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Pike & Lustig, LLP. We see solutions where others see problems.

National Teen Driver Safety Week Is October 17-23, 2021


The Florida Department of Highway Safety and Motor Vehicles (FLHSMV) announced their recognition of National Teen Driver Safety Week in conjunction with the National Highway Traffic Safety Administration (NHTSA) and public safety partners across Florida. The campaign runs from October 17-23 and aims to educate teens and their caregivers on safe driving practices and remind them of the risks and responsibilities associated with driving.

Governor Ron DeSantis participated in the observance of National Teen Driver Safety Week by issuing a proclamation in observance of Teen Driver Safety Week in Florida encouraging teenaged Florida drivers to help reduce injuries and tragic loss of life. According to the proclamation, Florida teens (ages 15-19) make up approximately 5% of Florida’s licensed drivers. However, crashes with teen drivers typically make up 11% of all crashes in Florida. In 2020, there were 39,150 crashes with teen drivers, resulting in 97 teen-driver fatalities statewide.

It is important for parents to ensure their teenaged kids are following the rules of their specific licenses as there are differing laws and curfews depending on age and category. Here is a quick refresher:

  • Learner’s License
    • Daylight hours for first three months after license issued – until 10 p.m. after three months
    • ALWAYS accompanied by a licensed driver 21+
    • Must hold for a minimum of 12 months or until 18th birthday, whichever comes first
    • Required 50 hours of supervised driving, 10 of which must be at night
  • Driver’s License – Age 16
    • NOT between 11 p.m. to 6 a.m.
      • Unless driving to or from work OR accompanied by a licensed driver 21+
  • Driver’s License – Age 17
    • NOT between 1 a.m. to 5 a.m.
      • Unless driving to or from work OR accompanied by a licensed driver 21+

The FLHSMV’s Teen Driver Safety campaign also encourages parents to remind their kids that driving is a privilege, and like any privilege, it can be taken away. In fact, parents (and legal guardians) can even cancel their kid’s license as long as they’re still a minor! You may want to lead with that. Here’s their full list of tools and language to take ownership of their driving habits:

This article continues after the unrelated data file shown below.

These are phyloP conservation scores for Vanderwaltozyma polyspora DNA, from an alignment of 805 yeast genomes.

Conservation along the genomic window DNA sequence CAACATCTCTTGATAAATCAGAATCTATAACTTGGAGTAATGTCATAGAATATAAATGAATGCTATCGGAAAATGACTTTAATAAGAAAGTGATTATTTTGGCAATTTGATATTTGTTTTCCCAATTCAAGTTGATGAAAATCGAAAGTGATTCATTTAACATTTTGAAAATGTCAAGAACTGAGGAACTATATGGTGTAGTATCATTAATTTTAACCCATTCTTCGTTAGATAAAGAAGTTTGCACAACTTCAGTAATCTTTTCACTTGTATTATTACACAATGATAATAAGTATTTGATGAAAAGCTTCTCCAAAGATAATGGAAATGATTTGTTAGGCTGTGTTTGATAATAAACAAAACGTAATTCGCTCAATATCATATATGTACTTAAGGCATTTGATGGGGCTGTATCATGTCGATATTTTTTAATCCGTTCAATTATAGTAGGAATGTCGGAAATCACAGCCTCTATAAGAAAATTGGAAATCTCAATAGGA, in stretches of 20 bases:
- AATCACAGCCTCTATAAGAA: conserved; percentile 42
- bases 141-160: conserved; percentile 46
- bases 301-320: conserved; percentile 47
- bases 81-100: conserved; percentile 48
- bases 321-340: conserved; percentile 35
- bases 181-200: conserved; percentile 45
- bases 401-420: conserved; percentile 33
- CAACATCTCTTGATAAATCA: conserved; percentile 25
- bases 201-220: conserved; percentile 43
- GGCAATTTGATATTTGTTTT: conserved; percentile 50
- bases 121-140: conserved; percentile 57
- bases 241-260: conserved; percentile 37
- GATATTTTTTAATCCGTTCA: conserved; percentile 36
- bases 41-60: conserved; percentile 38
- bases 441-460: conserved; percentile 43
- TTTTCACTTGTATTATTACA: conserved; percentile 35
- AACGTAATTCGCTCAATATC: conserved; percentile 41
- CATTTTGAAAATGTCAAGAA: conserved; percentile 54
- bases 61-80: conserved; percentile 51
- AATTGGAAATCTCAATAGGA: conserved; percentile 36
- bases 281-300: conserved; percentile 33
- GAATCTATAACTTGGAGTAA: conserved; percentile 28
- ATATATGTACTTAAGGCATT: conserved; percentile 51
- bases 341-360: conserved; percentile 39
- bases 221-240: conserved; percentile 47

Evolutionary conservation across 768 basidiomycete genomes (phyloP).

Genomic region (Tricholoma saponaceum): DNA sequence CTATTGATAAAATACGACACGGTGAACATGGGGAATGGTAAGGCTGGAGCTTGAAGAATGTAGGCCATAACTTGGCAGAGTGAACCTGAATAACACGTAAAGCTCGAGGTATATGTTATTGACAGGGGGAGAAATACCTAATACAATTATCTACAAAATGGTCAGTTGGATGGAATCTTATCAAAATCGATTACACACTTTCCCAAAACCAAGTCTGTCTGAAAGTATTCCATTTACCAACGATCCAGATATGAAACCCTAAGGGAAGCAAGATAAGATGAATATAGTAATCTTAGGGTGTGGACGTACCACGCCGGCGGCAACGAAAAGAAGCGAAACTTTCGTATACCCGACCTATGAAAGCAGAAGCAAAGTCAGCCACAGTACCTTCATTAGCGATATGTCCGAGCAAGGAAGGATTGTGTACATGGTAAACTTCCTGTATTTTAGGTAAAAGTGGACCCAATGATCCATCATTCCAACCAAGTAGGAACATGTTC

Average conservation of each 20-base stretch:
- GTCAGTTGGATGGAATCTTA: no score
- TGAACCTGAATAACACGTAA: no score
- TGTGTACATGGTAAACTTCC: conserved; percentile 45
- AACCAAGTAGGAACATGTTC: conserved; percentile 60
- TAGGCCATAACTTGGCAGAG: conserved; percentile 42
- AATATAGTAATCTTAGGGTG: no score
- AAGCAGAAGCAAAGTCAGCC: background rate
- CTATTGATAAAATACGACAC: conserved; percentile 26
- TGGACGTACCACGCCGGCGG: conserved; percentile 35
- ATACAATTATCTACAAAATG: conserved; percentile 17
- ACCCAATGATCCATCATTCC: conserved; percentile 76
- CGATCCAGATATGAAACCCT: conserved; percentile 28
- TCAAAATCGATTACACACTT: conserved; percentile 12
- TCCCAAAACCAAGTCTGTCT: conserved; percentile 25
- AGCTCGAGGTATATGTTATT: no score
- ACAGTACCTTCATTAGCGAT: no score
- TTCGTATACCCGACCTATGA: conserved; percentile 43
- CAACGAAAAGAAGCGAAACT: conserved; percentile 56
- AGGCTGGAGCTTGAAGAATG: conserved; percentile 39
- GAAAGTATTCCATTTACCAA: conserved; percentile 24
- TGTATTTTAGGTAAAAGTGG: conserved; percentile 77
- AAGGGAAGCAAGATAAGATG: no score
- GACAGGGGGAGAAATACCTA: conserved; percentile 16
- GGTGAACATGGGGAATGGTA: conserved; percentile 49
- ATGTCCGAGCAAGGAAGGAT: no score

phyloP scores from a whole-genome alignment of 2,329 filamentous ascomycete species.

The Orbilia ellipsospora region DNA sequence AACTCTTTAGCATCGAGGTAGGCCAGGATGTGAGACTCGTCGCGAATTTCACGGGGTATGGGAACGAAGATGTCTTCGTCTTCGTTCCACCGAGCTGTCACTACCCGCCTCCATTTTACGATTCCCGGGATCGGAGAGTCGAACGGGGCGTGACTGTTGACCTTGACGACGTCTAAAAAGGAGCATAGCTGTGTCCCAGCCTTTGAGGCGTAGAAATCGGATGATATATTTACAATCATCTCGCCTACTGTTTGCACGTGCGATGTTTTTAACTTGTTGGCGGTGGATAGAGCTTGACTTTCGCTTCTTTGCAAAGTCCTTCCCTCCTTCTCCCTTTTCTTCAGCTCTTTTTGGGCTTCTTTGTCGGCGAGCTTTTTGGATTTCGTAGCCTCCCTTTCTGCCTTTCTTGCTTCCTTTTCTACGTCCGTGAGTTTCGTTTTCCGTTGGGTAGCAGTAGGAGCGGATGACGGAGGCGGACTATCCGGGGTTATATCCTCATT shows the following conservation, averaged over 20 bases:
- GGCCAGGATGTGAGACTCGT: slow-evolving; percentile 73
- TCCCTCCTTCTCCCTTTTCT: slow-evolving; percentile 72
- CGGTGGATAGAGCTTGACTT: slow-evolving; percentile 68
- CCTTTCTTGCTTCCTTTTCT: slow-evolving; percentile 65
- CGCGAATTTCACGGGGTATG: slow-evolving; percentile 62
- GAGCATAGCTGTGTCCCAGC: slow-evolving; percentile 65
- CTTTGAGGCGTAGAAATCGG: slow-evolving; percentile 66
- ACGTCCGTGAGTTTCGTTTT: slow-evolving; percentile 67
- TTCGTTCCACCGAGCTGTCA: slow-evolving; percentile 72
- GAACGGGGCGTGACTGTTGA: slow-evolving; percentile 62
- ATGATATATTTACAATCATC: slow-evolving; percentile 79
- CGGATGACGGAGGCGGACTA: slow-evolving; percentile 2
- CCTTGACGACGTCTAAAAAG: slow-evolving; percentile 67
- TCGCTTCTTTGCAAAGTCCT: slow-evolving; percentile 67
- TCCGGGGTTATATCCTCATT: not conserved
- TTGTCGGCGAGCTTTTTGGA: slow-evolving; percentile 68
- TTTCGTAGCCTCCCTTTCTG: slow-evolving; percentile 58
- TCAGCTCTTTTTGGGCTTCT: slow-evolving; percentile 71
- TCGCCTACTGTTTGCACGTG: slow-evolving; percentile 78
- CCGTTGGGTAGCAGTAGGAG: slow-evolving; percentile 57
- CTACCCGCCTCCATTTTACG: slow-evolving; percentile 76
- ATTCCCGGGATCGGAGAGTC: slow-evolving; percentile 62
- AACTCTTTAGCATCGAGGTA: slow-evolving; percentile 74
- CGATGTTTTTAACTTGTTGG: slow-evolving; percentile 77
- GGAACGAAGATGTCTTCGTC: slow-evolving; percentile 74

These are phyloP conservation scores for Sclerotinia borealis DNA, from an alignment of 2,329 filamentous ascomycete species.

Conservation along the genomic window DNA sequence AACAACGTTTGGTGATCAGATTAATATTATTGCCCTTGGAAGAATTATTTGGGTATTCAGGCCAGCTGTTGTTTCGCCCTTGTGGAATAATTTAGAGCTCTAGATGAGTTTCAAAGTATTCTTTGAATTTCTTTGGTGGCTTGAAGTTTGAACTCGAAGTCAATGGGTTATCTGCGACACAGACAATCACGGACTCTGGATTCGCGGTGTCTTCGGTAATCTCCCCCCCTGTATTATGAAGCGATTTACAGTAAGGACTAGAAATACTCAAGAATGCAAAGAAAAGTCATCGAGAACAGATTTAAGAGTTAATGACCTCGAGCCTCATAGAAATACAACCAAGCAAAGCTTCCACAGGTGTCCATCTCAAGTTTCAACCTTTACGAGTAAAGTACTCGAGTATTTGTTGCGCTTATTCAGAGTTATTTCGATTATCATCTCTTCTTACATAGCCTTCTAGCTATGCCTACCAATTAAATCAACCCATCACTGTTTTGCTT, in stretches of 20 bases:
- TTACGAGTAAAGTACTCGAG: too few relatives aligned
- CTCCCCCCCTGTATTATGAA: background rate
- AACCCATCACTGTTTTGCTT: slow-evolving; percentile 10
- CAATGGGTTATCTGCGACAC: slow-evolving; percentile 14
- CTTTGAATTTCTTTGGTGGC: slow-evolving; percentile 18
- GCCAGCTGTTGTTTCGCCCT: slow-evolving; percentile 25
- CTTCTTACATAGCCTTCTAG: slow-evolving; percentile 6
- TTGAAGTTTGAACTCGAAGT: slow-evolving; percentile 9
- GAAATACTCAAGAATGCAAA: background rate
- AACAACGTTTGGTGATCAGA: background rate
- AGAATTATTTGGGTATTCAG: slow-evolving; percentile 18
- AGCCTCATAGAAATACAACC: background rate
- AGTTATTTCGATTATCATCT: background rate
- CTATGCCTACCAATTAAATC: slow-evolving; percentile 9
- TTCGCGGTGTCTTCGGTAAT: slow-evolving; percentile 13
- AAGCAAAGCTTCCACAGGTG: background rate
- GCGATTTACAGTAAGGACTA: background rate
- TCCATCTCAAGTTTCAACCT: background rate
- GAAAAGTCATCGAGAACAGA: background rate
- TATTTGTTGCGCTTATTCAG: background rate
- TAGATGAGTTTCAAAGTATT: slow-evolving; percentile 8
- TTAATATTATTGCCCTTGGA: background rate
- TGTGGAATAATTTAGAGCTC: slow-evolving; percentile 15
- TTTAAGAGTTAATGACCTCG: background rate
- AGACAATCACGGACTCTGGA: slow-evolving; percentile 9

• Parents can rescind a minor’s driver license.
    • The parent or guardian who signs the Parental Consent Form can rescind responsibility for their minor’s driving and cancel the minor’s license.
  • If teens get six or more points on their license within 12 months, their license is restricted to “Business Purposes Only” for one year.
    • If teens receive six points on their driving record within a 12 month period, driving privileges are automatically restricted to Business Purposes Only for 12 months or until age 18, whichever happens first. If additional points are received during this restricted period, the restriction is extended 90 days for each additional point.
  • If under 21, it’s ZERO TOLERANCE for drinking and driving.
    • Drivers under the age of 21 with a blood alcohol level of .02 percent or more will have their license immediately suspended for six months. A second offense will result in a one year suspension. Refusal to submit to testing (first offense) results in a suspension of 12 months, 18 months on a second offense.
  • If a teen receives a moving violation conviction with a Learner’s License, they have one more year until they can get an Operator’s License.
    • If a teen receives a moving traffic conviction with a Learner’s License, the one-year period required to hold the Learner’s License will be extended for one year from the date of the conviction, or until 18 years old, whichever happens first.
  • Teens must be in compliance with school attendance, or they will be ineligible to obtain or maintain their license.
    • If not in compliance with school attendance, a teen’s driving privilege can be suspended until proof of attendance in school for 30 consecutive days has been provided.
  • If convicted of possession of tobacco, minors lose their license for a minimum of 30 days.
    • If convicted for possession of tobacco or nicotine products under the age of 18, the minor’s license will be suspended for 30 days or more.
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